Jordan Baron

dope programming stuff n' such

Creating a Typing Effect with Tailwind

You may have seen a website use a cool typing effect and think to yourself, “Wow, that must take a ton of fancy JavaScript to accomplish!”

Quite the opposite, my friend! In this tutorial, I’ll show you how to easily create it using Tailwind.

This tutorial won’t go over how to setup Tailwind itself, you can read how to do that on the Tailwind docs.


The HTML is really simple, we’re using an <h1> in this tutorial, but you can use whatever suites your needs.

<!-- the first three classes are required, the rest are just to make the text look nicer -->
<h1 class="overflow-hidden whitespace-nowrap font-mono text-xl font-bold">
  Hello, world.

The animation we’ll be making adjusts the width of the element, so we need overflow-hidden to make sure the text doesn’t spill out of the container, and we need whitespace-nowrap so that the text doesn’t wrap when the container is too small to fit it all on one line. As for the font, you can use any monospace font. You’ll see why we need the font to be monospace in a moment.

The Keyframes

Next, we need to create the animation. Open up your Tailwind config file and under the extend property, add two properties, animation, and keyframes. Your config file should look something like this.

module.exports = {
  content: [],
  theme: {
    extend: {
      animation: {},
      keyframes: {},
  plugins: [],

Under the keyframes property, we need to add a new key with the name of whatever we want our animation to be called. I’ll call it ‘typing’, but you can name it whatever you want. All this animation does is make the element it’s applied to go from a width of zero to a width of however big the text inside it is. We can achieve that by doing this

typing: {
  from: { width: "0" },
  to: { width: "14ch" }

Now you’re probably thinking to yourself, “What the heck is the ‘14ch’ for?” Well, 14 is the length of the string that is being animated (the Hello, world. inside of the <h1>) plus 1. I add one to it because I found this it makes the animation slightly better, if you do just the length of the string, the characters will be slightly cut off. The ch is a unit of measurement in CSS where 1ch is equal to the width of the 0 in the font that is being used. That’s why a monospace font is best, because all characters are of the same width technically 1ch will be equal to the width of any character.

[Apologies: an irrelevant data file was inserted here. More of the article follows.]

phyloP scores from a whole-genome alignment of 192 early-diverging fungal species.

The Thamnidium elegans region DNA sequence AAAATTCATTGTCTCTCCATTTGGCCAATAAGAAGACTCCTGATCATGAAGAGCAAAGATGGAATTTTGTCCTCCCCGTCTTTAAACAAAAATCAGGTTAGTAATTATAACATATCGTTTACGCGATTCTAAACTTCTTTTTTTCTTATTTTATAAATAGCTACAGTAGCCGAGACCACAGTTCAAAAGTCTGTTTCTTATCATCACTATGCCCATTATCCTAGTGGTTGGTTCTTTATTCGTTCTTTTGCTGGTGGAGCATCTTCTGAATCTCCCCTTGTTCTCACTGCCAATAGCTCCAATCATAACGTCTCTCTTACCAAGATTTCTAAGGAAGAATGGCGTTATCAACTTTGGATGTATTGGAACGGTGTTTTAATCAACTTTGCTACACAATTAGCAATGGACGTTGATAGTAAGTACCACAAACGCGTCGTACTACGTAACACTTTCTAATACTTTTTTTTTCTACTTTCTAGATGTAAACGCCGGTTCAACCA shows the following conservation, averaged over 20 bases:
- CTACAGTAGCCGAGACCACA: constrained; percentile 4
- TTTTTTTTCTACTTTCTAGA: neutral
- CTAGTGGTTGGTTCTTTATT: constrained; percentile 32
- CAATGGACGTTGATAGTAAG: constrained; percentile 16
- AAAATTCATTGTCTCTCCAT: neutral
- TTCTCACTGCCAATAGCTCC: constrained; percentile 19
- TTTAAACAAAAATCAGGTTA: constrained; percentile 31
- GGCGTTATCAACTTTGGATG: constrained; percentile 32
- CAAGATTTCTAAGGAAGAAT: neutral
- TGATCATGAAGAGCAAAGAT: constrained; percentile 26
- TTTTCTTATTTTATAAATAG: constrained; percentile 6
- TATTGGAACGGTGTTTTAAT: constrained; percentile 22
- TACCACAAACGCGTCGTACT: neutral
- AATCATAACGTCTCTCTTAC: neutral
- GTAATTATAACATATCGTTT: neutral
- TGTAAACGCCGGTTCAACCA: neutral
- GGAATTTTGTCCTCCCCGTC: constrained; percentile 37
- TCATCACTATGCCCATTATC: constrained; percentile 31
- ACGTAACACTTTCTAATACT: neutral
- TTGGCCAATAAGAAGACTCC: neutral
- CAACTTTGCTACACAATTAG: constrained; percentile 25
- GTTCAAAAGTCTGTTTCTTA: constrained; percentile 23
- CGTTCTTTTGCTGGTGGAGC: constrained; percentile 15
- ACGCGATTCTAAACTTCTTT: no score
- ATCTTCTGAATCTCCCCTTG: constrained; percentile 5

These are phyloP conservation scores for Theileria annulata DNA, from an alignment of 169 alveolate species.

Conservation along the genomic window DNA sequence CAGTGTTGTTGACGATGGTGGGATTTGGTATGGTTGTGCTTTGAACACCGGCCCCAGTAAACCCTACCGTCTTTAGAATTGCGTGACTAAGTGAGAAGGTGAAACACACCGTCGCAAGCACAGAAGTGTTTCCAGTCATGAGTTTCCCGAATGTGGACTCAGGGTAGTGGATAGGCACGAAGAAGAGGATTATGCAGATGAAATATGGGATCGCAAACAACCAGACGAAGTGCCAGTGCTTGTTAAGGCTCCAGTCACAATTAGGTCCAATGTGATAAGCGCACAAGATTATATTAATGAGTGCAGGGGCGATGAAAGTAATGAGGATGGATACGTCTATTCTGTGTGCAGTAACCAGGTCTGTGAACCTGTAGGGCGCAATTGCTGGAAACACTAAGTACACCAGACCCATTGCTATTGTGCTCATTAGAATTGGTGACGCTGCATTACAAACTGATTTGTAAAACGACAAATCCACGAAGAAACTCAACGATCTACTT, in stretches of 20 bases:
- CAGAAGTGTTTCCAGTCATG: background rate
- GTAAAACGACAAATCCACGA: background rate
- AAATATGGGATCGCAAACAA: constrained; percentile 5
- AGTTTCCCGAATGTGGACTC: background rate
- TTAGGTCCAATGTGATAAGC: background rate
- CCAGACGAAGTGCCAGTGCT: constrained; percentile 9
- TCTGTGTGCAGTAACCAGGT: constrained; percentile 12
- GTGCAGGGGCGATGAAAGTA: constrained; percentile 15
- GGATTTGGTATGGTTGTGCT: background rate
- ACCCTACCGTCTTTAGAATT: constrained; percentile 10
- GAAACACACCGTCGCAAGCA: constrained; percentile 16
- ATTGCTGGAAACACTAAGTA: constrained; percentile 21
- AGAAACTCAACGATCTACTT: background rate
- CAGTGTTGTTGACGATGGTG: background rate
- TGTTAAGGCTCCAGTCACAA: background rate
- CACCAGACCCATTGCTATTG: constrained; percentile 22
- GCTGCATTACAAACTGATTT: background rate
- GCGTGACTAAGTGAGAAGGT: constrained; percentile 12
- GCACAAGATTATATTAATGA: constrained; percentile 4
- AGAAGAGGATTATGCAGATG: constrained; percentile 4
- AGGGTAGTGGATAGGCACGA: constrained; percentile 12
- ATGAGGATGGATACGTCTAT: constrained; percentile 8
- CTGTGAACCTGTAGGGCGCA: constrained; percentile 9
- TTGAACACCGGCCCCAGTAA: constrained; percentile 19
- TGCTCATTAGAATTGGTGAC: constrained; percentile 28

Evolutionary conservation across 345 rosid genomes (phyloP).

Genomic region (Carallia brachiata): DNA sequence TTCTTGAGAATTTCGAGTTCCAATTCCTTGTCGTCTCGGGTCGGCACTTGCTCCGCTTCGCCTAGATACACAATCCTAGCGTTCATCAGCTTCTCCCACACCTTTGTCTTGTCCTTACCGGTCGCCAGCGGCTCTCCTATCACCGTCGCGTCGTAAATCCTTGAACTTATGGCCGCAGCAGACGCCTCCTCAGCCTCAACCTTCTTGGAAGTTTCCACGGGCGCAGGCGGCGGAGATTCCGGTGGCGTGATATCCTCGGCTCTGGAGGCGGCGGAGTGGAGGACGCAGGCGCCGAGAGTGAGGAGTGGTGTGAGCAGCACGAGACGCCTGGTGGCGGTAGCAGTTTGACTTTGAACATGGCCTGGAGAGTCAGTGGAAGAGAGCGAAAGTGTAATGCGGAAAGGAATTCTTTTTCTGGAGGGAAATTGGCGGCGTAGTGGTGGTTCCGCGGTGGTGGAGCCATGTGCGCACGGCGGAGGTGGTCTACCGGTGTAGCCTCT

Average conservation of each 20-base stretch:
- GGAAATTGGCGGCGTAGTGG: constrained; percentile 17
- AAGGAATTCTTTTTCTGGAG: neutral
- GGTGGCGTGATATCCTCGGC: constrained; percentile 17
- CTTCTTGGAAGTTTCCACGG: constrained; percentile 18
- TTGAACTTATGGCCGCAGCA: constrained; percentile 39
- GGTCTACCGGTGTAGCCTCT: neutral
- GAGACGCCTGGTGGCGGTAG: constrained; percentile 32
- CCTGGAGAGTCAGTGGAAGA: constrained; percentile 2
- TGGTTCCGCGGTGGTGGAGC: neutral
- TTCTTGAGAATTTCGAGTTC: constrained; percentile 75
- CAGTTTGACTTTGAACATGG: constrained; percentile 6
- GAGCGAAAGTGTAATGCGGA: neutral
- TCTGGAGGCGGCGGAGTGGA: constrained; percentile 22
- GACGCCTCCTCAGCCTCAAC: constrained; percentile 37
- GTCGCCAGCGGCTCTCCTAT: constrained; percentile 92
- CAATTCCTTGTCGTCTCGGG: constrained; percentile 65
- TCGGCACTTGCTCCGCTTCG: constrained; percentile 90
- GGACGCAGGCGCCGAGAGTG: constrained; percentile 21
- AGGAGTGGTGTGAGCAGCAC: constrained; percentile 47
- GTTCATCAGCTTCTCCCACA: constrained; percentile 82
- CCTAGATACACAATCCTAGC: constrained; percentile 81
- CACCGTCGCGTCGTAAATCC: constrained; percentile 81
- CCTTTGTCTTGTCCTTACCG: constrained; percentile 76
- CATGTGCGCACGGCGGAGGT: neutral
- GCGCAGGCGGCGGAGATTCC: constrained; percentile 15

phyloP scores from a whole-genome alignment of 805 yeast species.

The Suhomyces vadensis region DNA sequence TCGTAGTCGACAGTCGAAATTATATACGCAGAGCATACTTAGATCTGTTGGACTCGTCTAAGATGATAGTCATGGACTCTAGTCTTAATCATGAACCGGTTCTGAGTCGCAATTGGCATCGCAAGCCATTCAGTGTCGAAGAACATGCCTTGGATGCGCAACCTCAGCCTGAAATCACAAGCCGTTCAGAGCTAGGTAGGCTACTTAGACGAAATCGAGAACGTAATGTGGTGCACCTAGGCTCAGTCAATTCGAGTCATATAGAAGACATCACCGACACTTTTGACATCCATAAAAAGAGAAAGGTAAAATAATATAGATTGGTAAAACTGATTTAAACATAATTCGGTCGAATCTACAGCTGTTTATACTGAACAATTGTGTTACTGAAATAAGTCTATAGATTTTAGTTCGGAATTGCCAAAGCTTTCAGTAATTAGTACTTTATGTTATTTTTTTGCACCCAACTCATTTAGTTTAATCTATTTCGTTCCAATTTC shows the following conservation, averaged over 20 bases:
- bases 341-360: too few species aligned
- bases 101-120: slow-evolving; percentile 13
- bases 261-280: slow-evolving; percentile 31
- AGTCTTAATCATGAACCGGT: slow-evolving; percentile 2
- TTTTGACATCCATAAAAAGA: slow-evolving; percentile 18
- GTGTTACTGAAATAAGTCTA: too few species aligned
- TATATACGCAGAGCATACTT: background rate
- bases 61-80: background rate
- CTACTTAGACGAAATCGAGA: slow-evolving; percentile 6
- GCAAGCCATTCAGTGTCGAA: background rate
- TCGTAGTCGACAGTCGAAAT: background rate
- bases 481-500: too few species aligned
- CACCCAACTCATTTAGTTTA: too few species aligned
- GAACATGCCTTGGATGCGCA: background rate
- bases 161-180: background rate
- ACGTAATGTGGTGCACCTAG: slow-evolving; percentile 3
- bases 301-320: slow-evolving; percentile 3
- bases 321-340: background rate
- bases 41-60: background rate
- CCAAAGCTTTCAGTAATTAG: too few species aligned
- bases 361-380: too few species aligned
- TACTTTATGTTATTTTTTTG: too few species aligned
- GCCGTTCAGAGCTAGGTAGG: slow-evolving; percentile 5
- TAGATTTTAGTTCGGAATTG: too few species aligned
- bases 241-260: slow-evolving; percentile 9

The Animation

Finally, we need to create an animation class that uses the keyframes we just created. To do that, create a new key inside of the animation property of your Tailwind config. Call it whatever you want, I like to just call it the same thing as the keyframe, so, typing. We’re going to be using the steps timing function, which will play the animation in increments, rather than just a smooth transition. Like the width, we’ll set the number of steps equal to the length of the text + 1. Feel free to change the time to whatever.

typing: "typing 2s steps(14)"

Using the Animation

To use the animation, we simply need to apply the class to our element.

  class="overflow-hidden whitespace-nowrap font-mono text-xl font-bold animate-typing"
  Hello, world.

Now, if you view the page, your text should be typing itself!

Adding a Blinking Cursor

This step is optional, but if you want to create a blinking cursor, we can do that simply by adding another animation, I’ll call it blink, that makes the right border go from transparent to a solid color. Under the keyframes property of your Tailwind config, add the following.

blink: {
  from: { "border-right-color": "transparent" },
  to: { "border-right-color": "black" },

And under the animation property we’re going to extend our typing animation class by adding our new animation. We’ll make the animation have a short duration so the cursor blinks quickly and play infinitely. Your typing animation class (or whatever you decided to call it) should now look like this

  typing 2s steps(14), blink 0.1s infinite

Next, we need to add a right border to our element. To do that, we need to add two classes, border-r-4 to give it a border with a width of 4px, and border-r-black (replace black with whatever color you want) to give the border a color.

Finishing up

One last thing we need to do is set the width of the element. With the blinking cursor effect, you may notice that once the typing animation ends, the width of the element goes back to whatever it was before the typing animation started. To fix that, let’s give the element a width of 13ch. Change the 13 to be whatever the length of the text being typed is.


That’s it. It’s way less complex than you probably thought it would be; I know it was for me.

Thanks for reading. Have any feedback? Send it to me on Twitter, I would really appreciate it.